IHOP's name change is what happens when brands exploit the Internet outrage cycle


Apparently succumbing to the theory that any publicity is good publicity, IHOP announced Monday it is now IHOB. The swap was first teased last week on Twitter:

"Dear Internet, we abbreciate your batience. Now let's see who guessed right. B-hold!!!!! #IHOb"

Yes, the brand whose moniker evolved from the abbreviation for International House of Pancakes is turning the "p" into a "b," trading pancakes for . . . burgers. Not breakfast, as many had speculated over the past few days. Burgers. Social media users were not amused, tweeting such comments as "International House of Betrayal #ihop" and "IHOP: Millennials were about to kill us, so we finished the job ourselves."

Then again, there was plenty of skepticism to go around since the company's news release vaguely declares the name change is in effect "for the time being." Oh, and it's not like they will stop serving pancakes.

So who gets the most credit, or blame, for this avalanche of self-righteous, if silly, outrage? IHOP (sorry, IHOB just sounds like you are trying to pronounce "IHOP" while terribly congested)? Or the masses and media (guilty!) for playing along?

I vote for both sides, although IHOP's ploy seems cynical and shortsighted at best, clearly designed to take advantage of our baser online instincts.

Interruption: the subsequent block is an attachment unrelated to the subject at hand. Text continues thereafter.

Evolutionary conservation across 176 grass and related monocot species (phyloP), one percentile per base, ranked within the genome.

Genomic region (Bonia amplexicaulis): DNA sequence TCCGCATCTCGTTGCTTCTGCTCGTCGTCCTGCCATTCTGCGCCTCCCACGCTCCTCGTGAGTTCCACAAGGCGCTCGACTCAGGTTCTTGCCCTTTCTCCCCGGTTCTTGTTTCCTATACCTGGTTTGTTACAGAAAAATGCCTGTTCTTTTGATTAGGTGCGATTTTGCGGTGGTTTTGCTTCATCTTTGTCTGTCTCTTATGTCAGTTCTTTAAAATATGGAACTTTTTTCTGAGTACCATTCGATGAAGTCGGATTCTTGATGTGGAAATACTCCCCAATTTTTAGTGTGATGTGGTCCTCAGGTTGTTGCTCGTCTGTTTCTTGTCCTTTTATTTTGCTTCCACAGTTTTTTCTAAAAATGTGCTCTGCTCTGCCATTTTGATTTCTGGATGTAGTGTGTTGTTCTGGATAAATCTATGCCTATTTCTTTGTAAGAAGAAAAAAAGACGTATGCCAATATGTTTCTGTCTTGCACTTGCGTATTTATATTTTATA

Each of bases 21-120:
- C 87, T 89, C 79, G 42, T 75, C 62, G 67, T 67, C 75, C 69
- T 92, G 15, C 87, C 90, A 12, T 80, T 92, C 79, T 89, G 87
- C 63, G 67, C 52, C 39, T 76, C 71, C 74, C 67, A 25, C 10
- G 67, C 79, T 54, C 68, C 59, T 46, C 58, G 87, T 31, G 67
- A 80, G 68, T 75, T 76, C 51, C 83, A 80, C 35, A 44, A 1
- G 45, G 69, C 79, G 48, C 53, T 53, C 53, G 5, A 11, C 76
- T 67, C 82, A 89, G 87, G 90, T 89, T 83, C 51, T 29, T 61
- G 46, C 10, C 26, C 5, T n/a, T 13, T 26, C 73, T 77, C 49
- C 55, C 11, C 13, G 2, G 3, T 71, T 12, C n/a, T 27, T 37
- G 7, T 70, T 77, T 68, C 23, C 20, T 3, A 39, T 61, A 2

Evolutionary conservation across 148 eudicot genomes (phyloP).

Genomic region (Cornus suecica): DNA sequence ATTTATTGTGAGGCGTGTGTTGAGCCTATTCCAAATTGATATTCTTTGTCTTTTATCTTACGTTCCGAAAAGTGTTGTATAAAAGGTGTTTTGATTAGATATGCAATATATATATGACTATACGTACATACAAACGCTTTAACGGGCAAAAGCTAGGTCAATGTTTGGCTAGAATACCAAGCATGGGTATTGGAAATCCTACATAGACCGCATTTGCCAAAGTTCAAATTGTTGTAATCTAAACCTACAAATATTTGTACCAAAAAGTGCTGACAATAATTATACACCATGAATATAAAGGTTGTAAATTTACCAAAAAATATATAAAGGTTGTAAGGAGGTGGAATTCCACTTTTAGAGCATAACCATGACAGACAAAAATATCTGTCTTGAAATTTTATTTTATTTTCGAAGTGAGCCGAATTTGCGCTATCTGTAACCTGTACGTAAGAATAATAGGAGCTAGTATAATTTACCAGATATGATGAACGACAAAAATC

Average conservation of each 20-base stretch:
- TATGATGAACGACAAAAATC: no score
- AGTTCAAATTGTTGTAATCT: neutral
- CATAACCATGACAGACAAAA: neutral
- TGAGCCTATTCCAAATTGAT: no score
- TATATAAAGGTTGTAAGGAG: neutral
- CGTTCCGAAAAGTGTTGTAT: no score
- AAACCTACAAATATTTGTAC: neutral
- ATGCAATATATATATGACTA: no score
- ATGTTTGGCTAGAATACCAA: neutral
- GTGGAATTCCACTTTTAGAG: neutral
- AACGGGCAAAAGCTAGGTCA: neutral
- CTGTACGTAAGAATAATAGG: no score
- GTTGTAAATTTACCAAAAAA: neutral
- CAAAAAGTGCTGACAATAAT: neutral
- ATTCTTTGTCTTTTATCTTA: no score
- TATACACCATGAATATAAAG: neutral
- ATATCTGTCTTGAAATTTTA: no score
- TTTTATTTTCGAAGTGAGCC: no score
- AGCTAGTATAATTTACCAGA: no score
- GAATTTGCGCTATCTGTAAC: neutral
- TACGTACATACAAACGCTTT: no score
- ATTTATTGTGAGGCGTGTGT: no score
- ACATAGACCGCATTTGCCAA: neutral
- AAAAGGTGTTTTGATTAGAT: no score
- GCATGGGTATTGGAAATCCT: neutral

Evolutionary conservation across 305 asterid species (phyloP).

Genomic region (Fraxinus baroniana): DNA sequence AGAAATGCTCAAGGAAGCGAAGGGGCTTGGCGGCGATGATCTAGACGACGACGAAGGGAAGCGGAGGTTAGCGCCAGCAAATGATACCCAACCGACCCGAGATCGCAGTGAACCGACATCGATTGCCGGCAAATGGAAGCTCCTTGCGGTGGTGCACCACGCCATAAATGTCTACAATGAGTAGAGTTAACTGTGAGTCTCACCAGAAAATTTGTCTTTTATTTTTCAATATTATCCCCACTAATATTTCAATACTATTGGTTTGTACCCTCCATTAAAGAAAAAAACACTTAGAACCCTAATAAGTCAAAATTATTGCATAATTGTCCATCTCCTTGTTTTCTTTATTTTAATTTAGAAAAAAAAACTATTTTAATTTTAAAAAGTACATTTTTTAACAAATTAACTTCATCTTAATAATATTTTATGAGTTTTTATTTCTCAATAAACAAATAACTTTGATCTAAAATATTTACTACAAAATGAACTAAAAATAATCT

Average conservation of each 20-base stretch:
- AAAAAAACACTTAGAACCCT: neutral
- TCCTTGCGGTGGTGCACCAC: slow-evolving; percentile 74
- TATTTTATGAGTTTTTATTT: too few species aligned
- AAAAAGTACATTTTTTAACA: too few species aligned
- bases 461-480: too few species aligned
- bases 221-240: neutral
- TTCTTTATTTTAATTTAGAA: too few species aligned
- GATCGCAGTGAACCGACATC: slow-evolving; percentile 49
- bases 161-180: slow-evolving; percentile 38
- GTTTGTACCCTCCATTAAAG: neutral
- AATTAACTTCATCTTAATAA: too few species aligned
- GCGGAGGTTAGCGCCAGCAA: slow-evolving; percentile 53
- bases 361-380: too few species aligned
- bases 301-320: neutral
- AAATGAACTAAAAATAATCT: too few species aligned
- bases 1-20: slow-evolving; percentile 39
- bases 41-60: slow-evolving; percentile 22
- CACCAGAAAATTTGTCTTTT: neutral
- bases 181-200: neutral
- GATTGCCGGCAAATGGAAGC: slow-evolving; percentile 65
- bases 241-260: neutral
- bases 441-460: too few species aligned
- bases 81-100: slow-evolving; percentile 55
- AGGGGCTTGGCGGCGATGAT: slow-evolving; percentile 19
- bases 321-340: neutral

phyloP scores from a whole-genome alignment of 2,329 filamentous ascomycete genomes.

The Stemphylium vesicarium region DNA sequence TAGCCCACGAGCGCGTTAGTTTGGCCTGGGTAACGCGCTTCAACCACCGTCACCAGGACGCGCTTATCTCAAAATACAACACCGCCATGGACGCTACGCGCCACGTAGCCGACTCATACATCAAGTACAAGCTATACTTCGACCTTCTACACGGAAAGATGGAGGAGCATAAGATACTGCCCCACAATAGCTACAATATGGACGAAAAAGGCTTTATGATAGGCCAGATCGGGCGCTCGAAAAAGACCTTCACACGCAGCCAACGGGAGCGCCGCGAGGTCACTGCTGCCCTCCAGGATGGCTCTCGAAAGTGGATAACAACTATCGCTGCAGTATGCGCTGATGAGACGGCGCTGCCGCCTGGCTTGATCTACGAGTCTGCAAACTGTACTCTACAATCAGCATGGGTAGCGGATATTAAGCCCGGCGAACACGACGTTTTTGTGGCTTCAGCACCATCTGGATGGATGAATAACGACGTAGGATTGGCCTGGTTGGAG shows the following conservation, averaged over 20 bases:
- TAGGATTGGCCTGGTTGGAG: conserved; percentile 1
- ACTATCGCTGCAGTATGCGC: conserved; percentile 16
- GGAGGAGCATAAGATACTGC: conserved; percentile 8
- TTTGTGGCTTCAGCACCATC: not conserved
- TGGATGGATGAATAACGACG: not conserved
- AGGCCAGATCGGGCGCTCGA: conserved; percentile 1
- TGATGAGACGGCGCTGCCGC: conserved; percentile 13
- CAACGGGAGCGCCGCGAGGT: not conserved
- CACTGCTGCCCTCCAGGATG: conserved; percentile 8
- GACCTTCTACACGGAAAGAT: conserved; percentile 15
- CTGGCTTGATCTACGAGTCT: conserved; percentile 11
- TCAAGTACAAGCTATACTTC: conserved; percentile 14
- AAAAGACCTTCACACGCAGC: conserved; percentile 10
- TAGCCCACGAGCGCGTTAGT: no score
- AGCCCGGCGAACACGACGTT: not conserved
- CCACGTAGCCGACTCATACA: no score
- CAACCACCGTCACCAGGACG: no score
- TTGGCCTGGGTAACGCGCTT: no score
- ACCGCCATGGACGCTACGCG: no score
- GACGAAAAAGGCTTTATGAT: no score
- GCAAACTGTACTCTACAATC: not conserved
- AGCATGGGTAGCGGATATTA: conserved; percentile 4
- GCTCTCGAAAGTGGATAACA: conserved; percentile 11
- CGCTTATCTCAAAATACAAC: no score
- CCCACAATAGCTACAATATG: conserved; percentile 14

You are a brand known for pancakes, the type of wholesome spot you take your grandpa or your kid's soccer team. Or, perhaps, your hung-over friends after a big night out. Why would you want to distance yourself from your core appeal?

Sure, sales have plateaued in the past few years, but as recently as three years ago, IHOP was celebrating its highest sales numbers in a decade. At the time, anyway, the brand was all about encouraging people to eat breakfast all day, with half of the breakfast food orders at IHOP happening at lunch or dinner. Great! Breakfast for lunch or dinner is fun, it's nostalgic, it's comforting. Even all the flavors of pancakes the brand has come up with - cupcake! red velvet! latte! - were true to its spirit. Burgers from a brand not known for burgers? *Crickets.*

I'd like to see how the folks in the boardroom crunched the numbers they hope to achieve. Will IHOP sell more burgers? Or enough burgers to make up for what feels very much like a marketing blunder? You have to wonder whether it's worth the risk, either of confusing people who really do think this is a permanent change in name and mission or of aliening customers who are turned off by the Internet-driven theatrics.

So, congrats, IHOP. Or IHOB, or whatever else you decide to be in the future. Congrats, us. Let's get this one out of our system and move on to the next Internet Thing.


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